• Privatization often results in local job losses as multinational corporations and conglomerates both reduce work forces through improved efficiencies and transfer jobs to workers in other countries.
  • When profit is a motive in water provision, less lucrative services often suffer.  Efficiency dictates that resources go where they produce the highest return – this means poor rural areas and other hard-to-serve customer bases get lower priority.
  • In some cases, private companies have retreated from particularly poor areas where returns on investment have been low or from areas where local resistance and protests against privatization have made for bad public relations.  In these cases, the cost of picking up the pieces is often higher for local governments than it might have been had the private companies not been there in the first place.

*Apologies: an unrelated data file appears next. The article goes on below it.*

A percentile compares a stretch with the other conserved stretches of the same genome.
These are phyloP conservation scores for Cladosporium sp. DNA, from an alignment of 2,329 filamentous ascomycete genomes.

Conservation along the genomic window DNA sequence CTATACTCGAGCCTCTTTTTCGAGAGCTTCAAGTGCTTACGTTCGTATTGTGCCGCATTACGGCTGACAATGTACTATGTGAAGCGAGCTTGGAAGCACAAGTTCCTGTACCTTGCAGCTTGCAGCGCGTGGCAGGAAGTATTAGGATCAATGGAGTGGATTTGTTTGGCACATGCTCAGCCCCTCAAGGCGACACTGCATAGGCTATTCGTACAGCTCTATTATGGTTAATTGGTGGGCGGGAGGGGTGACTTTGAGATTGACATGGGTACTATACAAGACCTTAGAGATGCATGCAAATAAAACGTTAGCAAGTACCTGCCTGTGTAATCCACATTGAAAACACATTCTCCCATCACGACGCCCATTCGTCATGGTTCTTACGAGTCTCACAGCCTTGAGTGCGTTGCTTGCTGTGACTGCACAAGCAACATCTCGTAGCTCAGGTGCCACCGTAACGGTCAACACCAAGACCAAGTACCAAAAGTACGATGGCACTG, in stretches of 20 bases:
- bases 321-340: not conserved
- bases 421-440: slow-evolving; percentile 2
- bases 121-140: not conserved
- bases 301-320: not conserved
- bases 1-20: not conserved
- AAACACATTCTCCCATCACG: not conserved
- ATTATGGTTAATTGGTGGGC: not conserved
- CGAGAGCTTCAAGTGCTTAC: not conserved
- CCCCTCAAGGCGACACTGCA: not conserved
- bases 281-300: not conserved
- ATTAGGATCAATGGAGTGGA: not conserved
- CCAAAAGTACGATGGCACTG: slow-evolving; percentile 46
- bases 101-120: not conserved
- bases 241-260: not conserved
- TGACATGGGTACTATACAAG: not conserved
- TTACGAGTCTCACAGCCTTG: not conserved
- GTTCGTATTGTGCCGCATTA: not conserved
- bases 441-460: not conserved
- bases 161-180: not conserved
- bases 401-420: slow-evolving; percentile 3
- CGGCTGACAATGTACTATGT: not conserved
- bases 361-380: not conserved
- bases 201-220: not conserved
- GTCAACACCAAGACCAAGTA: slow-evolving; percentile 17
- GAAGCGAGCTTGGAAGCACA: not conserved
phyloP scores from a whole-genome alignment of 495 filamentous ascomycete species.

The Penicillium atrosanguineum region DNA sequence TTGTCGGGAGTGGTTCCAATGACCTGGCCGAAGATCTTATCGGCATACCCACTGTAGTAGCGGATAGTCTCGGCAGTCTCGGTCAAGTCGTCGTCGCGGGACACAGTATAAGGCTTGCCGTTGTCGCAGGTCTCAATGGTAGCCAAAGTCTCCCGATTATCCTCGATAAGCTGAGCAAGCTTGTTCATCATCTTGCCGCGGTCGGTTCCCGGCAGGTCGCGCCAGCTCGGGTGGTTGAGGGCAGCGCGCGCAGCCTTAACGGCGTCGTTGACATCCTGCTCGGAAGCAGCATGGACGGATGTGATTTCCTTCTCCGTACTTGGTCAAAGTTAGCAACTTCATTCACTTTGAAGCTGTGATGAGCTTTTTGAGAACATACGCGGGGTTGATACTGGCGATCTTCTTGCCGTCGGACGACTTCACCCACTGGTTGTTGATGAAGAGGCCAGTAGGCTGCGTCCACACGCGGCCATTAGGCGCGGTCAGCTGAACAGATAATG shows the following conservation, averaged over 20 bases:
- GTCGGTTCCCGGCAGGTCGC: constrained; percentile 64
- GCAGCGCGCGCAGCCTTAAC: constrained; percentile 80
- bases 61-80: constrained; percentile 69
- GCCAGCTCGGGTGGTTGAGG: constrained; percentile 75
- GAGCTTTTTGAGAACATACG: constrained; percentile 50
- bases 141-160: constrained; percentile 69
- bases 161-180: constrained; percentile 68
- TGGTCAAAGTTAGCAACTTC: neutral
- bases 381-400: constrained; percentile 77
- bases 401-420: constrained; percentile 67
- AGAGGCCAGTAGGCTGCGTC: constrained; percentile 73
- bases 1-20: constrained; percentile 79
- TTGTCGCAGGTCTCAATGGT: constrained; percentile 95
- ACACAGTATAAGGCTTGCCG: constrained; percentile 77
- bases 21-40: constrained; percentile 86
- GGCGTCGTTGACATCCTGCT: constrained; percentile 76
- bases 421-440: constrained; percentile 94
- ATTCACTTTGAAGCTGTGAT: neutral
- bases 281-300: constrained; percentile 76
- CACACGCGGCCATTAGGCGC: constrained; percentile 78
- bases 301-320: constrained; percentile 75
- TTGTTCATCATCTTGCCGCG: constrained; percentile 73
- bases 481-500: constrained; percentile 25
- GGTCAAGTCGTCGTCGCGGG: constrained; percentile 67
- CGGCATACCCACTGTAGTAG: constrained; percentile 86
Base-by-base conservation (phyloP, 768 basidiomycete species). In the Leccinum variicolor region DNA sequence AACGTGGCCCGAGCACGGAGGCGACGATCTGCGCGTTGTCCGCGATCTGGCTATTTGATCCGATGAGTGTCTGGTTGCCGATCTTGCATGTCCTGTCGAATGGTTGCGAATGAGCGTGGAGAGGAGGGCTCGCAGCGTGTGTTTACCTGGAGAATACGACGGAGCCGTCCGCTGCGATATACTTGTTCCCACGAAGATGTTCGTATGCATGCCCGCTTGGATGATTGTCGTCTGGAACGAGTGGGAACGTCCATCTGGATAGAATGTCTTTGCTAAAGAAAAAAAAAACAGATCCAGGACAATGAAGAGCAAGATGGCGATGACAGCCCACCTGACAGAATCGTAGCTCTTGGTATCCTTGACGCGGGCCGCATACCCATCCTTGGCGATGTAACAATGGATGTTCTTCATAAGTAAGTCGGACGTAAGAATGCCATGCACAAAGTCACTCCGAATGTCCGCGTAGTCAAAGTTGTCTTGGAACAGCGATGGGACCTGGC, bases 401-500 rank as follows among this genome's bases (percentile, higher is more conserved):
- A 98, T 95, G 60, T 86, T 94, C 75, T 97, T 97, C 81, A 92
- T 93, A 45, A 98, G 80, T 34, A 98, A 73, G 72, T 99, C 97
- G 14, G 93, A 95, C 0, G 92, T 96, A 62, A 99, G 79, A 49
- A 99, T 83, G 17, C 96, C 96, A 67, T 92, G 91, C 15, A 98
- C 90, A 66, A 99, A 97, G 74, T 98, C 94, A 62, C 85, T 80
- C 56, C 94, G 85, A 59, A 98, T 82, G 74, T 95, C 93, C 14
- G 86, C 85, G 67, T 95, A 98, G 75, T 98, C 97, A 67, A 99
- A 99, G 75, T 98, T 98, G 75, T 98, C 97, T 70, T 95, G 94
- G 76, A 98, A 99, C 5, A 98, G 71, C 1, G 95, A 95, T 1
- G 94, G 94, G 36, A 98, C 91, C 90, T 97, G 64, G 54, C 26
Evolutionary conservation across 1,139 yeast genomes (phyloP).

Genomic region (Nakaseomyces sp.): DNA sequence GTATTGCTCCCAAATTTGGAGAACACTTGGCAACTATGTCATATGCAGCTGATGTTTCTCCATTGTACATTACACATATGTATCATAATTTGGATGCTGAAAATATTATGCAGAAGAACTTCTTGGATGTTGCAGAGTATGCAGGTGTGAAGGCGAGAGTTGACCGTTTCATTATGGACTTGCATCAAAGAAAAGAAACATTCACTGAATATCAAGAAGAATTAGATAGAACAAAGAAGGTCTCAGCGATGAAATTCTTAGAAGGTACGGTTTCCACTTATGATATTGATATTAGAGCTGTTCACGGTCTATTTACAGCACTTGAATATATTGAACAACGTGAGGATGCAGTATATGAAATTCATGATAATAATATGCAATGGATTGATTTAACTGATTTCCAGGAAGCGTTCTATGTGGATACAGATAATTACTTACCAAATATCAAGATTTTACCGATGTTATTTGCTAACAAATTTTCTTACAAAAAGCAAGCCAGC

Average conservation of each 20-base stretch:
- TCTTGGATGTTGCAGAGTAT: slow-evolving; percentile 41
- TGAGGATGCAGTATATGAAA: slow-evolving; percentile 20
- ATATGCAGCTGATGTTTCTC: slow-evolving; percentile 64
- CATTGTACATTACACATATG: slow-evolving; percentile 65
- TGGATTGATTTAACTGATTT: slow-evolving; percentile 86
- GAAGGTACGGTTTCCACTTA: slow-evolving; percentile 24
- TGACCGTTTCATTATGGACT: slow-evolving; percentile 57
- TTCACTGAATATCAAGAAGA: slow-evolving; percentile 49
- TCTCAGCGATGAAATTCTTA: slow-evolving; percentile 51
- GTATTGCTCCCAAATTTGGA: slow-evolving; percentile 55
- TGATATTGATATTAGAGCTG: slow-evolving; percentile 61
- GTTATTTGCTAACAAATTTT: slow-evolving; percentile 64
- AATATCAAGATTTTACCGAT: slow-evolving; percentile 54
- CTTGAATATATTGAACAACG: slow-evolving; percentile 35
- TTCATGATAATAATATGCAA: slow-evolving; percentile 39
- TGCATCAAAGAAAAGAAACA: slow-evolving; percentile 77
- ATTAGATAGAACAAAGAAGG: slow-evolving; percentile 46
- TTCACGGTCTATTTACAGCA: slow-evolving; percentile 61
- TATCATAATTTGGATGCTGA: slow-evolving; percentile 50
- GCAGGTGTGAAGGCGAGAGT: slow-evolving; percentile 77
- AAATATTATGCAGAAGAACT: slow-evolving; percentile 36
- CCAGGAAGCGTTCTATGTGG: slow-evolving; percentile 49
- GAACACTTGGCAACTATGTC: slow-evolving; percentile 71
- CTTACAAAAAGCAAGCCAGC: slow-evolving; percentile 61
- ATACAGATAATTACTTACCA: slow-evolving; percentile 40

• Cases in which privatization has worked well usually include special voucher programs whereby purchases for those unable to afford water are subsidized by the government or aid organizations.


Water privatization projects


  • Large and Super-Hydroelectric Dams are many times funded by foreign entities, corporations and private institutions with a core interest financial return.  Such practices can cause instability, conflict and security issues.  Full consideration must be taken into consideration prior establishing commitments to hydro-electric damn development of the ongoing effects and affects they cause.